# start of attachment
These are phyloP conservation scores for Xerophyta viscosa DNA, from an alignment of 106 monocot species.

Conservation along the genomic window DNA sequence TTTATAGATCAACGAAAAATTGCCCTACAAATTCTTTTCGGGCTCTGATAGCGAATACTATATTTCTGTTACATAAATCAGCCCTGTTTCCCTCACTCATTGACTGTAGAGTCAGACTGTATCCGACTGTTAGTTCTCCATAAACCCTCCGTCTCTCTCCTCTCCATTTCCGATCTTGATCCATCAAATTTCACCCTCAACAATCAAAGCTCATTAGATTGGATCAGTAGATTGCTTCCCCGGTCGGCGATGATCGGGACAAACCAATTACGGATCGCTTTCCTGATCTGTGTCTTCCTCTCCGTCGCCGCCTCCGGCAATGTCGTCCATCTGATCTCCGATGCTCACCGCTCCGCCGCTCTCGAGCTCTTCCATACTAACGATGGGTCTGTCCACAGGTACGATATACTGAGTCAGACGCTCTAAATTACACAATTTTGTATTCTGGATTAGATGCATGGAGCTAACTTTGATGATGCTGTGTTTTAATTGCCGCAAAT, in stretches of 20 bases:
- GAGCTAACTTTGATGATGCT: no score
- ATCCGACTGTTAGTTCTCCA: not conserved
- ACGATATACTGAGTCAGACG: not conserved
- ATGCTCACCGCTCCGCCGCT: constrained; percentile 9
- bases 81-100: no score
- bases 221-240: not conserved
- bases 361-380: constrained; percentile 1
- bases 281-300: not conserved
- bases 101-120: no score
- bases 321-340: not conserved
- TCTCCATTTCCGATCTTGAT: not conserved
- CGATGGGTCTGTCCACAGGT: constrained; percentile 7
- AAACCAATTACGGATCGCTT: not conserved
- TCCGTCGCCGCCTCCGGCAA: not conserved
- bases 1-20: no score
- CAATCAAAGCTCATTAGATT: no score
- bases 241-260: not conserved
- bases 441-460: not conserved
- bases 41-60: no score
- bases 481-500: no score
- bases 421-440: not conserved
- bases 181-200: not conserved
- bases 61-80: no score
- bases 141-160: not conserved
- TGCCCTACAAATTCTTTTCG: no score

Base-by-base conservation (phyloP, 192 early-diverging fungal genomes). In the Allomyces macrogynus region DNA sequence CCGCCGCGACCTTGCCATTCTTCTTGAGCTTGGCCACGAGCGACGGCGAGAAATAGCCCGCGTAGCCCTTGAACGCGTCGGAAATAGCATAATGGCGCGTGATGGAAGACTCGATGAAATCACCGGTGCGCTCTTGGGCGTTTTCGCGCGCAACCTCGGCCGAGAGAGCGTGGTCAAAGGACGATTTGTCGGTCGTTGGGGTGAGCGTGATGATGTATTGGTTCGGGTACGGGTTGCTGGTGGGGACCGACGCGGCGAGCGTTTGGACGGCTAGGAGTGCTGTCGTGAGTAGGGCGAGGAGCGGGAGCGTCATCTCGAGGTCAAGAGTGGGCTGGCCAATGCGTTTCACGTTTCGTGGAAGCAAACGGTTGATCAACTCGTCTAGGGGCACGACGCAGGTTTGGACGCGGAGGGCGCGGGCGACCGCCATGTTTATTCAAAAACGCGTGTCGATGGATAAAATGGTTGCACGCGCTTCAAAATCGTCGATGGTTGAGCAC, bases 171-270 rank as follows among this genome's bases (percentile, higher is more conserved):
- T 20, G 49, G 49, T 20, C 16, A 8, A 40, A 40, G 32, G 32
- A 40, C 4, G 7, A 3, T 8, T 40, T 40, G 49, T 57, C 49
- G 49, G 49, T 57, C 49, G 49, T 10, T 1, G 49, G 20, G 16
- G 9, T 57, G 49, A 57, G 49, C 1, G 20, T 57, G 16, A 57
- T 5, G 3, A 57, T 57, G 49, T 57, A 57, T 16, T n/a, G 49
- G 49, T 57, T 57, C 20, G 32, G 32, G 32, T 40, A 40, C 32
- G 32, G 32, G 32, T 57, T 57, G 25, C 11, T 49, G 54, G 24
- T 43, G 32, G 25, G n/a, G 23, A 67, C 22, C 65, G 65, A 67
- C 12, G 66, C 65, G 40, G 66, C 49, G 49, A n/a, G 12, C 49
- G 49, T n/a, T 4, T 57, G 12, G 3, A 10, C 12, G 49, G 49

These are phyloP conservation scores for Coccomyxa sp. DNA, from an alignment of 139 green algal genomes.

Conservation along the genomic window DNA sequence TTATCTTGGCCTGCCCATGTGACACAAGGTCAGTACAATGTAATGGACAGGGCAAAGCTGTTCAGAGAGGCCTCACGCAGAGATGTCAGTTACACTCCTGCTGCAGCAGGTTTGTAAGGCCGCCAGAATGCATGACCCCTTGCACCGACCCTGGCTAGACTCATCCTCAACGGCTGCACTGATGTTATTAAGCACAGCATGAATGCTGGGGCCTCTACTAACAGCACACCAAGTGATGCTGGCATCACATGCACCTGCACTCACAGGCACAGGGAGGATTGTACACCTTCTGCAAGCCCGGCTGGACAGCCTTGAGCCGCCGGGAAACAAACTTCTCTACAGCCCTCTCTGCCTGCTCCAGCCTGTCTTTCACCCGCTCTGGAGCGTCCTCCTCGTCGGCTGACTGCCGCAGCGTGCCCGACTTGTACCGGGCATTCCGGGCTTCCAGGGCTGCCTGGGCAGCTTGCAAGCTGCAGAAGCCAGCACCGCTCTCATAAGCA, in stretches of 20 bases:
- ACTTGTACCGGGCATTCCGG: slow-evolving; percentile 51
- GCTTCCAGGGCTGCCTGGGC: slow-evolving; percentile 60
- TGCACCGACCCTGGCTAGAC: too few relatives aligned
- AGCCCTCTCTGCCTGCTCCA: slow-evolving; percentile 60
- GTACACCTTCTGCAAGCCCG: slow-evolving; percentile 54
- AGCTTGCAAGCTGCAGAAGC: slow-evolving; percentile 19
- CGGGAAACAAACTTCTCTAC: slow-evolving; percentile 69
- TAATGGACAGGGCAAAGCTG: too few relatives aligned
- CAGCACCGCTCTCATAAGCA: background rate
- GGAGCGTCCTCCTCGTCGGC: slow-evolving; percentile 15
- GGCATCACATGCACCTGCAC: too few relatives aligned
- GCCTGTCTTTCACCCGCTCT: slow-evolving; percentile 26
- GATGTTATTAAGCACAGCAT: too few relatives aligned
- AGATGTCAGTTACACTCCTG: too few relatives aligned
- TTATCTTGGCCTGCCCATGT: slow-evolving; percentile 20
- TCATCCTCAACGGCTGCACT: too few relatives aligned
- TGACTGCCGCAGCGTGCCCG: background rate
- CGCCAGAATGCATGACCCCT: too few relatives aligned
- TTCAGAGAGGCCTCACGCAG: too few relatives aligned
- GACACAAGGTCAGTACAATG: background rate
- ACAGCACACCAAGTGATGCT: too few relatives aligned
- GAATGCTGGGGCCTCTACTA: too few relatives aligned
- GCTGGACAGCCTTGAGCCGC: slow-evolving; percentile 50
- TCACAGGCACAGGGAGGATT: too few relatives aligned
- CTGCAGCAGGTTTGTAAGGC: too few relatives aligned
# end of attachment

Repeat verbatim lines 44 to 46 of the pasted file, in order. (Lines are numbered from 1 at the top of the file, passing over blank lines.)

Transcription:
- AGCCCTCTCTGCCTGCTCCA: slow-evolving; percentile 60
- GTACACCTTCTGCAAGCCCG: slow-evolving; percentile 54
- AGCTTGCAAGCTGCAGAAGC: slow-evolving; percentile 19